This time, Palmer is running 53 candidates, many of them his relatives and employees. The businessman now has a legal spending cap of close to $8 million. He is already festooning the state with billboards urging voters to “give Labor the boot”. His private company, Mineralogy, is listed as a major donor to the party.
On Monday, Premier Gladys Berejiklian’s appearance before the NSW Independent Commission Against Corruption was another shock to the campaigning Morrison. The prime minister said they were “very new revelations and obviously came as some news to me”. He was cautious and said he was leaving it to ICAC to follow its own course. He didn’t say what exactly was new or whether he, like many other senior Liberals, both state and federal, was unaware of Berejiklian’s five-year “close personal relationship” with disgraced former state MP Daryl Maguire, who is facing further corruption allegations.
By Tuesday, Morrison had regained his composure and put his full weight behind Berejiklian, “a tremendous premier”. “She has my absolute support,” he said. By Wednesday, he was agreeing with 2GB’s Ben Fordham that Berejiklian should not resign, despite new and damaging claims appearing in the media, likely sourced from within the state Coalition government.
Anthony Albanese highlighted Morrison’s failure to deliver on his promise two years ago to establish a national integrity commission, saying that “we need to restore faith in our democratic processes”. But the prime minister’s reluctance is shared by many in the government party room. “We don’t support a national integrity commission,” Queensland LNP senator Gerard Rennick told Sky News. He said the criminal justice system is where evidence of wrongdoing should be handled, and he kept the option open not to support any government bill to establish one.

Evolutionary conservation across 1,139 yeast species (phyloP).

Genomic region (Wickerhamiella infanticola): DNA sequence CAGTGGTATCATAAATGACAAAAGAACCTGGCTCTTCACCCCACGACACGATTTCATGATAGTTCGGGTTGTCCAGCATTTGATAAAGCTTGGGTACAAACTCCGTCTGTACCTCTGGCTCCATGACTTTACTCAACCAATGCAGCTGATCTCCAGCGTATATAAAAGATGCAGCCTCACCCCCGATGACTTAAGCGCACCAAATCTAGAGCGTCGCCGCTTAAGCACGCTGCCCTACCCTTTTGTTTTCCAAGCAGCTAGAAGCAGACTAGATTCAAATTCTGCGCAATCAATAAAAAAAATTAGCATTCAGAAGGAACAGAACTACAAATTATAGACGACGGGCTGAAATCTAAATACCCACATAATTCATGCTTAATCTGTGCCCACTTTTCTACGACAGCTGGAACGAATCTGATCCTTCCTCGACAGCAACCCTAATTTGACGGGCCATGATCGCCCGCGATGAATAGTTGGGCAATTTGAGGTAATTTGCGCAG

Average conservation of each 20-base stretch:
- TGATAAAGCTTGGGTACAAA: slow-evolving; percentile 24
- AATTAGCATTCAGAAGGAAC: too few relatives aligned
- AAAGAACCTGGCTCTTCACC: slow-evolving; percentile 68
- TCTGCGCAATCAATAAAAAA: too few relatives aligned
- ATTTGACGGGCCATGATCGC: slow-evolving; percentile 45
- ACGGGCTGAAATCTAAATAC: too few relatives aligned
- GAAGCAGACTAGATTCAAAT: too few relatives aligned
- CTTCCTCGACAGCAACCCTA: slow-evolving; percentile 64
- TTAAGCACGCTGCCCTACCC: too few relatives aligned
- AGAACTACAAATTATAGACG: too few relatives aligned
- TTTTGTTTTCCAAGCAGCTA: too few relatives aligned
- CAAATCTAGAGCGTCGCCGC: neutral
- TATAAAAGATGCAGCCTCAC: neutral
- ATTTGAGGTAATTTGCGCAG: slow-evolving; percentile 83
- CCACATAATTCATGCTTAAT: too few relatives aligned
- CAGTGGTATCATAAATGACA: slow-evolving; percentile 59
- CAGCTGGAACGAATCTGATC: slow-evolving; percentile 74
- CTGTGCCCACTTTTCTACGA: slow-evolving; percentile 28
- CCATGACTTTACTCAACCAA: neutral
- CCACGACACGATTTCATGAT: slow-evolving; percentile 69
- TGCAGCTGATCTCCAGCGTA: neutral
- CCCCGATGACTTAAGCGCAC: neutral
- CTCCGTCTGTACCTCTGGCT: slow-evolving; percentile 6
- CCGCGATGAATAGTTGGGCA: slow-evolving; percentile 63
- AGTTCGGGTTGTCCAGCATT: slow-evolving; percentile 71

Attorney-General Christian Porter blames Covid-19 for his failure to deliver a corruption commission, even though he boasted in January the “draft consultation bill is now all but complete”. But the sad fact is that if the final bill emerges as earlier outlined by Porter, then, as shadow attorney-general Mark Dreyfus told parliament in August, it will be “a sham”. Under the Coalition’s plan, politicians would receive special treatment, the commission could not initiate inquiries but would have to wait for a government reference, and there would be no public hearings.
One legal source says Porter is also proposing to have a new crime of “official corruption”, which means that even if he does get around to establishing some sort of integrity commission, it could not retrospectively look into the Morrison government.
Fresh from his visit to Queensland, the prime minister has little if any appetite to give an independent body the sort of ammunition it would need to hold him and his government to real account.
This article was first published in the print edition of The Saturday Paper on October 17, 2020 as "Dark clouds descend on PM in the Sunshine State".